How To Start A Business In Los Angeles

Business attorney’s business startup guide for entrepreneurs to open a business in Los Angeles.

By Brad Nakase, Attorney

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Starting a business in Los Angeles help improve our community by creating jobs for workers to support their family. In this article, our Los Angeles business attorney discusses how to start a business in Los Angeles as follows:

Step 1: Select a Business Structure

  • Sole Proprietorship

In Los Angeles, a sole proprietorship is a type of business entity that is owned and operated by a single individual. It is the simplest and most common form of business structure. As a sole proprietor, you have complete control over your business and make all the decisions. Let’s consider some key characteristics of a sole proprietorship as it exists in Los Angeles.

First, such a business is owned by a single individual, known as the sole proprietor. There are no partners or shareholders involved. As a sole proprietor, you, the business owner, have unlimited personal liability for the business’s debts and legal obligations. This means that your personal assets may be at risk if the business faces financial difficulties or legal issues.

The income and expenses of the sole proprietorship are reported on the owner’s personal tax return. The business itself does not file a separate tax return. The owner is responsible for paying income taxes and self-employment taxes on the business profits.

A sole proprietorship in California can operate under the owner’s legal name or a fictitious business name (also known as a “DBA” or “doing business as” name). If a fictitious business name is used, it must be registered with the county clerk’s office in the county where the business is located.

Unlike some other business entities, such as corporations or limited liability companies (LLCs), a sole proprietorship does not need to be formally registered with the state. However, certain professions and activities may require specific licenses or permits.

As the sole proprietor, you have full decision-making authority over the business. You can hire employees, enter into contracts, and make all other business decisions without the need for consultation or approval from others.

It is important to note that while a sole proprietorship is relatively easy to set up and operate, it may not provide the same level of legal protection and credibility as other business structures like LLCs or corporations. Therefore, it is recommended that you consult with a legal or financial professional to understand the implications and consider your specific circumstances before deciding on the appropriate business structure.

  • General Partnership

In Los Angeles, a general partnership is a type of business entity formed by two or more individuals who come together to carry on a business for profit. It is a common and relatively simple form of business structure.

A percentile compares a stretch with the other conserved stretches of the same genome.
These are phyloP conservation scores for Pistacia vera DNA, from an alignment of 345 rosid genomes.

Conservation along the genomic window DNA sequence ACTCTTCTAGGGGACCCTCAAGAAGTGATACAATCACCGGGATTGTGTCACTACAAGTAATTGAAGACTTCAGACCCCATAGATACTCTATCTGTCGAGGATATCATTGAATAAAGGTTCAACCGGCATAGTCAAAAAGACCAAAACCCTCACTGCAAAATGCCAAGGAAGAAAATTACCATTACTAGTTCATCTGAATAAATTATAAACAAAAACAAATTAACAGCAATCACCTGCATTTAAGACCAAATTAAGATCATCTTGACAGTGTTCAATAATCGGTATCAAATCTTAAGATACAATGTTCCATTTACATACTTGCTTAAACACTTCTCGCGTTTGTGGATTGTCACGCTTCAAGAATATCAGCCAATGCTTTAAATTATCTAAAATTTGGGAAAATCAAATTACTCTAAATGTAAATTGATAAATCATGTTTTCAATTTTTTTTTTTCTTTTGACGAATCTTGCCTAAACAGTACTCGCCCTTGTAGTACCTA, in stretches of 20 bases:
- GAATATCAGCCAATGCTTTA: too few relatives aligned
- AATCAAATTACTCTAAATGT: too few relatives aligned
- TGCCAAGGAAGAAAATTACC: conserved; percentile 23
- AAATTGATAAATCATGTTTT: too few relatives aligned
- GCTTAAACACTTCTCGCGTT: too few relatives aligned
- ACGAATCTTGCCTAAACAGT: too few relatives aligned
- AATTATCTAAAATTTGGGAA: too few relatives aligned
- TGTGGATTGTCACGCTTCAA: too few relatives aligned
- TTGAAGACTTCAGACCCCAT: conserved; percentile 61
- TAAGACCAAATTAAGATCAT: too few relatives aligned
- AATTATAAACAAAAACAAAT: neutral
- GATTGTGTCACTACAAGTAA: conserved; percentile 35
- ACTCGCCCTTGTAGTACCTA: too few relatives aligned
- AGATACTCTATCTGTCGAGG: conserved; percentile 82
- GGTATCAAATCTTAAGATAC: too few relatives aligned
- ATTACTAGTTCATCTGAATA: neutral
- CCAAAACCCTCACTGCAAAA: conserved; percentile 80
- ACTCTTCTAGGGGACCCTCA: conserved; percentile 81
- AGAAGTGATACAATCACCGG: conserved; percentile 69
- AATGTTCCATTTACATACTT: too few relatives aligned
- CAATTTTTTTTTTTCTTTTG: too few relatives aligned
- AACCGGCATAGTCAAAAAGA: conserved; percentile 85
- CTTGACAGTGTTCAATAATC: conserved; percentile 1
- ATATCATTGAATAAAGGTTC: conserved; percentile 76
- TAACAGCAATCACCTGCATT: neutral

A general partnership is owned by two or more partners who contribute resources, such as money, property, skills, or labor, to the business. The partners share in the profits, losses, and management responsibilities of the partnership.

Each partner in a general partnership has unlimited personal liability for the partnership’s debts and obligations. This means that partners’ personal assets may be at risk to satisfy business debts or legal claims against the partnership.

While not required by law, it is highly recommended that partners establish a partnership agreement. This agreement outlines the rights, responsibilities, and obligations of each partner, including profit and loss sharing, decision-making authority, and procedures for resolving disputes.

A general partnership in California does not pay income taxes at the partnership level. Instead, the partnership files an informational tax return (Form 1065) to report its income, deductions, and distribution of profits to the partners. Each partner then includes their share of the partnership’s profits or losses on their individual tax returns.

If registered with the county clerk’s office, a general partnership in California can operate under the partners’ individual names or a fictitious business name (DBA). If a fictitious business name is used, it must be registered to inform the public of the individuals conducting business under that name.

Upon the occurrence of specific events, such as the withdrawal or death of a partner, expiration of a fixed term stated in the partnership agreement, or the mutual agreement of the partners, a general partnership can be dissolved. It is advisable to have dissolution procedures outlined in the partnership agreement to handle these situations.

Unless otherwise stated in the partnership agreement, decisions in a general partnership are usually made on an equal basis, with each partner having an equal say in the management of the business. However, the partnership agreement can provide for different decision-making structures if desired.

It is important to note that a general partnership, like a sole proprietorship, does not provide limited liability protection to the partners. Therefore, personal assets may be at risk. If partners desire limited liability protection, they may consider forming a different type of business entity, such as a limited liability partnership (LLP) or a limited liability company (LLC).